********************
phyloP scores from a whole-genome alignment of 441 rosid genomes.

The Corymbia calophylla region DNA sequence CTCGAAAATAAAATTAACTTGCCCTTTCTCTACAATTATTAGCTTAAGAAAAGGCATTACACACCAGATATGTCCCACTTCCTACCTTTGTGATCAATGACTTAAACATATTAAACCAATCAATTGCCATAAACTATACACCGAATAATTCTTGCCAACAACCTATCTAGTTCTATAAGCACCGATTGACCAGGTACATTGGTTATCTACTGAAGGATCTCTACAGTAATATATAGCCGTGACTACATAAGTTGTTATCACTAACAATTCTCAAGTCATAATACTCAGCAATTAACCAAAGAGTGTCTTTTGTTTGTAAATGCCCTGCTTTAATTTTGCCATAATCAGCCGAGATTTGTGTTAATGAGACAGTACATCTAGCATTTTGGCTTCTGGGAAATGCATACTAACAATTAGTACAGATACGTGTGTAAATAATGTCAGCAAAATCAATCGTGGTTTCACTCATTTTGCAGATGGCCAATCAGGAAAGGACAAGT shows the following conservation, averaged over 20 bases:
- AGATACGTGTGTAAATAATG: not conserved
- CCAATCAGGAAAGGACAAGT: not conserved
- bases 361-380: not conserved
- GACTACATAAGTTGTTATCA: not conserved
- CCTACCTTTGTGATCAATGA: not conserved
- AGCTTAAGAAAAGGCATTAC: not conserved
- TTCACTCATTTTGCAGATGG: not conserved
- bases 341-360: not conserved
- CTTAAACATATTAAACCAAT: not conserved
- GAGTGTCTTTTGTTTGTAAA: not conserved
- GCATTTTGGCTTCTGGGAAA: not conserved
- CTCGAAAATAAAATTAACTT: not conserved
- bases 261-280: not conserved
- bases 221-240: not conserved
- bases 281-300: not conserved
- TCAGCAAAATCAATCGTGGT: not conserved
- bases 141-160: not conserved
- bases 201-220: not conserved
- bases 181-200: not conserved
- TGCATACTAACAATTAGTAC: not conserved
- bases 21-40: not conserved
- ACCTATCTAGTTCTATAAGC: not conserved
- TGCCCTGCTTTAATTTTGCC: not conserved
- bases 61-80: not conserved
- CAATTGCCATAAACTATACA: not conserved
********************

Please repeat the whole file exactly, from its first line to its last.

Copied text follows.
phyloP scores from a whole-genome alignment of 441 rosid genomes.

The Corymbia calophylla region DNA sequence CTCGAAAATAAAATTAACTTGCCCTTTCTCTACAATTATTAGCTTAAGAAAAGGCATTACACACCAGATATGTCCCACTTCCTACCTTTGTGATCAATGACTTAAACATATTAAACCAATCAATTGCCATAAACTATACACCGAATAATTCTTGCCAACAACCTATCTAGTTCTATAAGCACCGATTGACCAGGTACATTGGTTATCTACTGAAGGATCTCTACAGTAATATATAGCCGTGACTACATAAGTTGTTATCACTAACAATTCTCAAGTCATAATACTCAGCAATTAACCAAAGAGTGTCTTTTGTTTGTAAATGCCCTGCTTTAATTTTGCCATAATCAGCCGAGATTTGTGTTAATGAGACAGTACATCTAGCATTTTGGCTTCTGGGAAATGCATACTAACAATTAGTACAGATACGTGTGTAAATAATGTCAGCAAAATCAATCGTGGTTTCACTCATTTTGCAGATGGCCAATCAGGAAAGGACAAGT shows the following conservation, averaged over 20 bases:
- AGATACGTGTGTAAATAATG: not conserved
- CCAATCAGGAAAGGACAAGT: not conserved
- bases 361-380: not conserved
- GACTACATAAGTTGTTATCA: not conserved
- CCTACCTTTGTGATCAATGA: not conserved
- AGCTTAAGAAAAGGCATTAC: not conserved
- TTCACTCATTTTGCAGATGG: not conserved
- bases 341-360: not conserved
- CTTAAACATATTAAACCAAT: not conserved
- GAGTGTCTTTTGTTTGTAAA: not conserved
- GCATTTTGGCTTCTGGGAAA: not conserved
- CTCGAAAATAAAATTAACTT: not conserved
- bases 261-280: not conserved
- bases 221-240: not conserved
- bases 281-300: not conserved
- TCAGCAAAATCAATCGTGGT: not conserved
- bases 141-160: not conserved
- bases 201-220: not conserved
- bases 181-200: not conserved
- TGCATACTAACAATTAGTAC: not conserved
- bases 21-40: not conserved
- ACCTATCTAGTTCTATAAGC: not conserved
- TGCCCTGCTTTAATTTTGCC: not conserved
- bases 61-80: not conserved
- CAATTGCCATAAACTATACA: not conserved